The thickness of later evolving and maturing areas of the brain’s outer mantle, or cortex, shows increasing genetic influence as the brain develops in childhood and adolescence, NIMH researchers have discovered.
“The heritability of cortex thickness increases gradually throughout late childhood and adolescence, with three more uniquely human areas, including circuitry supporting language and thinking, emerging as the most genetically influenced,” explained Jay Giedd, M.D., of the National Institute of Mental Health. “These same increasingly heritable brain areas are also most implicated in mental illnesses, which typically emerge in late adolescence. So the findings may provide insights into the workings of gene-by-environment-by age interactions that underlie the perplexing delayed onset of these disorders.”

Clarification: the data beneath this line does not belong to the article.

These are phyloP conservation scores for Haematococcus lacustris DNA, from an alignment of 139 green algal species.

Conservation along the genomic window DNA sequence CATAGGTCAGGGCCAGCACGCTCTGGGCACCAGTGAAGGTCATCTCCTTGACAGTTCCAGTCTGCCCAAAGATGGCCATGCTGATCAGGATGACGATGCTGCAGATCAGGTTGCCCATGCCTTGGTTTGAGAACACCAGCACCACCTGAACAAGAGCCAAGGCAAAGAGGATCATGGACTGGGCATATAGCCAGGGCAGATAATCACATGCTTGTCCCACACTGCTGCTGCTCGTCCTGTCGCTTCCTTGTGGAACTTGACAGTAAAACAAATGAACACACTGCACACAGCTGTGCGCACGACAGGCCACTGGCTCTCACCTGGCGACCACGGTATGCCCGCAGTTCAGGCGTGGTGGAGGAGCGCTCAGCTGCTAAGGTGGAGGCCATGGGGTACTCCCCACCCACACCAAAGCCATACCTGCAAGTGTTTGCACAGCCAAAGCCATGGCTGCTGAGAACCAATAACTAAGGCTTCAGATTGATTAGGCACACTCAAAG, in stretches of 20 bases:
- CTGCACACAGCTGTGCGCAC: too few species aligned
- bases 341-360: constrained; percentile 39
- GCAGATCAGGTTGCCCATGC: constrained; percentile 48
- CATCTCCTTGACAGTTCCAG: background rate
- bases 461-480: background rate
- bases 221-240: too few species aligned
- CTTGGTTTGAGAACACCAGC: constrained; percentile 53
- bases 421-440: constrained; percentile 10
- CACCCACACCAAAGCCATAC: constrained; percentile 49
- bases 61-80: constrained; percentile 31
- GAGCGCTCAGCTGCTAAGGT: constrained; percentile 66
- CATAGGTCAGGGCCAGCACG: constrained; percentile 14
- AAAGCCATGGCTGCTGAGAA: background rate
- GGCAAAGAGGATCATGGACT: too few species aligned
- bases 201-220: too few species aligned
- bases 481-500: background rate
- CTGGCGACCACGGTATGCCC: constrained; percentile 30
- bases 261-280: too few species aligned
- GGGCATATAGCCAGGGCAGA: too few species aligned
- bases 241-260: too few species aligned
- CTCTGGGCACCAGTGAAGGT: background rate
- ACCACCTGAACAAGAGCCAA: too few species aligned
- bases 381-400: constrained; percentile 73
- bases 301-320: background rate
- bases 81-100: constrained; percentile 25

The dynamic role of genetics on cortical patterning during childhood and adolescence Schmitt JE, Neale MC, Fassassi B, Perez J, Lenroot RK, Wells EM, Giedd JN. Proc Natl Acad Sci U S A. 2014 May 6;111(18):6774-9. doi: 10.1073/pnas.1311630111. Epub 2014 Apr 21. PMID:24753564. Free Article